Whenever a hotel had to be picked for work or holiday, an IHG locale was chosen so points could be accumulated through its Rewards Club "frequent stayer" program. Over the three- year span, just over 125,000 points were amassed. A stay at the more-than-comfortable Holiday Inn Express on West 36th Street in the Midtown section of Manhattan would have cost $375 per night. That was reduced to $70 per night when 15,000 points each day were cashed. So a $3000 bill came down to $560.

Activities in New York City can also be expensive. Checking out discount cards such as the New York Pass can help considerably, especially if you're visiting iconic venues such as the Statue of Liberty. A New York Eat and Play card is a must for families. It generally offered us 15 per cent off dinner bills at selected restaurants, most family-friendly, such as Johnny Rockets diner.

With some smart planning of your day's movements you could use the card, which has a 30-day expiry, twice a day. Pre-booking for some events in the Big Apple also took a big bite out of costs. For instance, using our phone to buy tickets to Madame Tussauds Wax Museum resulted in a 20 per cent discount - and avoidance of the queues.

Walt Disney World in Florida presented some challenges when it came to cost cutting. However, choosing the right time of year has distinct advantages. October is hurricane season and one of the least desirable times for US citizens to visit the theme parks - although storms have very rarely forced the most magical place on Earth to shut down.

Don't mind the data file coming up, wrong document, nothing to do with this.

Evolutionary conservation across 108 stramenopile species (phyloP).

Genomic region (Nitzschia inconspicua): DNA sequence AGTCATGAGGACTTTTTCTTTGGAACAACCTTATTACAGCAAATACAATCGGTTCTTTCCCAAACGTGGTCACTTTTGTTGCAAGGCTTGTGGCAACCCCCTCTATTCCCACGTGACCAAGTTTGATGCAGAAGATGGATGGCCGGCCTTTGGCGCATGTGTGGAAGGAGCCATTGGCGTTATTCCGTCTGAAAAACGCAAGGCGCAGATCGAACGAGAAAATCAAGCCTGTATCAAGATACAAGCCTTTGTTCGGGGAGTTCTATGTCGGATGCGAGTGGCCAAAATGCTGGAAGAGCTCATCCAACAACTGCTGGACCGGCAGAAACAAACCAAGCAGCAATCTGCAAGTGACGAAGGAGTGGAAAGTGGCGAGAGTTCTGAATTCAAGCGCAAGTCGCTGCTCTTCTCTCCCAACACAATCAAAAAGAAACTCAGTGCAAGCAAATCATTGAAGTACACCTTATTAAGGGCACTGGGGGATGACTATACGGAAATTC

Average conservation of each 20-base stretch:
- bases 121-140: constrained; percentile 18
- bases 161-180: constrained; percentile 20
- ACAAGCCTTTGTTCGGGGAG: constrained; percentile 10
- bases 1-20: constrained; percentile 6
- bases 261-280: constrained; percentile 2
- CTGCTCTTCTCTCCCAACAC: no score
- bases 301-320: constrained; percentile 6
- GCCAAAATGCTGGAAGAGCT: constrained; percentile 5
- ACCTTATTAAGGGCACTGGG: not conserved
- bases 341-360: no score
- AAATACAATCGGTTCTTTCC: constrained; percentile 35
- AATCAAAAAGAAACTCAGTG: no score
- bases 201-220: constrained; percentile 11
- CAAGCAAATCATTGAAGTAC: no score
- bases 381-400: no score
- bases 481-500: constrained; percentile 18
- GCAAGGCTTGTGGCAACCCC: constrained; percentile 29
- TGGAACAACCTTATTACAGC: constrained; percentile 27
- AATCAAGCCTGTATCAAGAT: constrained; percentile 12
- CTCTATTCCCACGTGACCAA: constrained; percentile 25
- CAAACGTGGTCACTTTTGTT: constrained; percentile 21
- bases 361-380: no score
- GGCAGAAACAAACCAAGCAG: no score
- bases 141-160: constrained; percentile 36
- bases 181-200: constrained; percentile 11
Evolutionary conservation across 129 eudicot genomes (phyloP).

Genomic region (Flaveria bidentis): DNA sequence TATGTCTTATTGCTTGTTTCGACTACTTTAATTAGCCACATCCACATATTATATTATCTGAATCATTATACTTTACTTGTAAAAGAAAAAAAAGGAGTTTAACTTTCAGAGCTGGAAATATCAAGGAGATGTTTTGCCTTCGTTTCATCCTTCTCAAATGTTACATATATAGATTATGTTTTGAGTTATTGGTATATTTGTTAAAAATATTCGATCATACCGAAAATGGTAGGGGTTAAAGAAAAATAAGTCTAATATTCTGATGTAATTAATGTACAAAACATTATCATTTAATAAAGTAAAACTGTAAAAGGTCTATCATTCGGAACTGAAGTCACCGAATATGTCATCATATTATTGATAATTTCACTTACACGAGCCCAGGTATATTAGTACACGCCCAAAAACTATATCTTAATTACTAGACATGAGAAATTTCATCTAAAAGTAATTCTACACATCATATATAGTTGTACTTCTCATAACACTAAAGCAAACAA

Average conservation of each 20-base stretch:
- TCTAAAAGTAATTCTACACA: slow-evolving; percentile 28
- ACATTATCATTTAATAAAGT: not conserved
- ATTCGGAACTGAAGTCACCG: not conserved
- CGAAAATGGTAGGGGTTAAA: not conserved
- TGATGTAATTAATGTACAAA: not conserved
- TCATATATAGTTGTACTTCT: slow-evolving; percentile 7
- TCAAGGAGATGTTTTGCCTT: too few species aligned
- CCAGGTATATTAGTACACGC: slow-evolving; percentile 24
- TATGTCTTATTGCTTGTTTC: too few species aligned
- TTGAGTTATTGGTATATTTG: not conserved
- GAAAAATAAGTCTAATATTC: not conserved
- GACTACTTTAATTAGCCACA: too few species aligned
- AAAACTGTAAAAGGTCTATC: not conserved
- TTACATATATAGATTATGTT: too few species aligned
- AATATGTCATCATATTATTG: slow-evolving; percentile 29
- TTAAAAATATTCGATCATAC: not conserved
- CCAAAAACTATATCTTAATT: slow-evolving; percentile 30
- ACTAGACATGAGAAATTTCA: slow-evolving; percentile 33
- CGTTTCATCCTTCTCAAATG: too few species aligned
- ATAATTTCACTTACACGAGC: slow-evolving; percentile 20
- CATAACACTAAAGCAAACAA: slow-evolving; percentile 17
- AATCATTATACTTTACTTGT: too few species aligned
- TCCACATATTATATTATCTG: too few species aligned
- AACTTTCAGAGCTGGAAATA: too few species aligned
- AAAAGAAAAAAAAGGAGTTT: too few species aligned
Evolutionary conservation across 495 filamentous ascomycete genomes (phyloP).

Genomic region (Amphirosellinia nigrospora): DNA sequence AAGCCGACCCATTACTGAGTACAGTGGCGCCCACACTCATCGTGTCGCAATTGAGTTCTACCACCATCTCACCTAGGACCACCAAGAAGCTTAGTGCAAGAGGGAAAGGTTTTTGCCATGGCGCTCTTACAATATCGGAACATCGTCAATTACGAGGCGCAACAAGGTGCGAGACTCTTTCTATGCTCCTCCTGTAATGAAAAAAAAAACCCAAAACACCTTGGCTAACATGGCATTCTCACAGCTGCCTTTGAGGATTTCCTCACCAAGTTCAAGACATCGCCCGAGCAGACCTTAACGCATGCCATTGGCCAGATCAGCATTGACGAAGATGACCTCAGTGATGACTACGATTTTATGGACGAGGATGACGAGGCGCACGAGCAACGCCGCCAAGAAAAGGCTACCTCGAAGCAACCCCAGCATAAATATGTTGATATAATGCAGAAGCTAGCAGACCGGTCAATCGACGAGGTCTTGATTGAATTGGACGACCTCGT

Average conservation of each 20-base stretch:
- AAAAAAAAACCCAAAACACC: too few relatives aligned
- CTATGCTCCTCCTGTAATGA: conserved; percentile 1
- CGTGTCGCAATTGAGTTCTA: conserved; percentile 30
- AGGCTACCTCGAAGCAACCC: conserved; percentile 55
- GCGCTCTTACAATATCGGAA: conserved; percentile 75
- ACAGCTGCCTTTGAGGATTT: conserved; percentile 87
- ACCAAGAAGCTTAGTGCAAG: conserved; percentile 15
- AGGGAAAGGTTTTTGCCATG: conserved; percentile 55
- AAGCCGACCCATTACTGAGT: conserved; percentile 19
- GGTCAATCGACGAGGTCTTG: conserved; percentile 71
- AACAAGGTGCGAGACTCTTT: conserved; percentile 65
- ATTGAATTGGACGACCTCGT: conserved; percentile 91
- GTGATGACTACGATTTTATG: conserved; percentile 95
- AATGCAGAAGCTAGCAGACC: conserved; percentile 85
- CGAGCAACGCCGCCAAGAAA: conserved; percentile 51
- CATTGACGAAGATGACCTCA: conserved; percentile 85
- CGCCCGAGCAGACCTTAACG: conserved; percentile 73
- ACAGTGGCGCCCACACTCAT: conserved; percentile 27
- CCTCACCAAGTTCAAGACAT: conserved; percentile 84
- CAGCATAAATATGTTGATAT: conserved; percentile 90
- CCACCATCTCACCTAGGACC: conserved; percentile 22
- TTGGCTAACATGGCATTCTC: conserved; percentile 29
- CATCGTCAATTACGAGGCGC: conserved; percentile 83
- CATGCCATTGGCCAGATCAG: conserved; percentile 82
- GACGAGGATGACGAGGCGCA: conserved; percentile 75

Traditionally, Walt Disney World has offered free dining plans to those staying in its resorts in early October. This means families can eat in the parks and hotels just by flashing their special accommodation cards. The plans offered us all one counter-service meal, one sit-down meal, a snack and a never-ending refillable soft drink/water bottle per day. The free plan saved us $900 over an eight-night stay at the Disney All-Star Sports Resort.

Buying a $140 Disney photo pass also paid off. There are official photographers scattered throughout the parks, but single pictures can cost as much as $15. The Australian Griswolds returned with 129 professional portraits at slightly more than $1 each.

As the flights had to be booked well in advance to get the required journey, the Qantas Frequent Flyer points tally began to build again in the six months prior to take-off - useful, as points can be cashed in for activities in Australia and overseas.

Fulfilling a dream of visiting NASA's Kennedy Space Centre near Orlando, along with a lunch with astronaut Mark Lee, a veteran of four shuttle missions, cost 67,500 points, leaving $500 in the kitty.

The same method obtained a two-day hop-on hop-off bus tour of New York City for four people at $249 - cashing in 27,000 points generated a $200 saving.

And an economy of $75 was made in Washington D.C. during a special offer period when a one-day hop-on hop-off bus tour was valid for 48 hours.

We threw in a Go Boston card offering free entry to a number of attractions for $200, which generated $110 in extra benefits, including a free tour of Fenway Park, the famed home of Boston Red Sox, leaving more money to be spent on other activities.

Once the calculator burnt out, the entire 24-day visit would have cost just over $26,000, including day-to-day spending money. Yet we managed $13,344 in savings using the "cheap chap" methods.

So we had 100 per cent enjoyment at half the cost.

The West Australian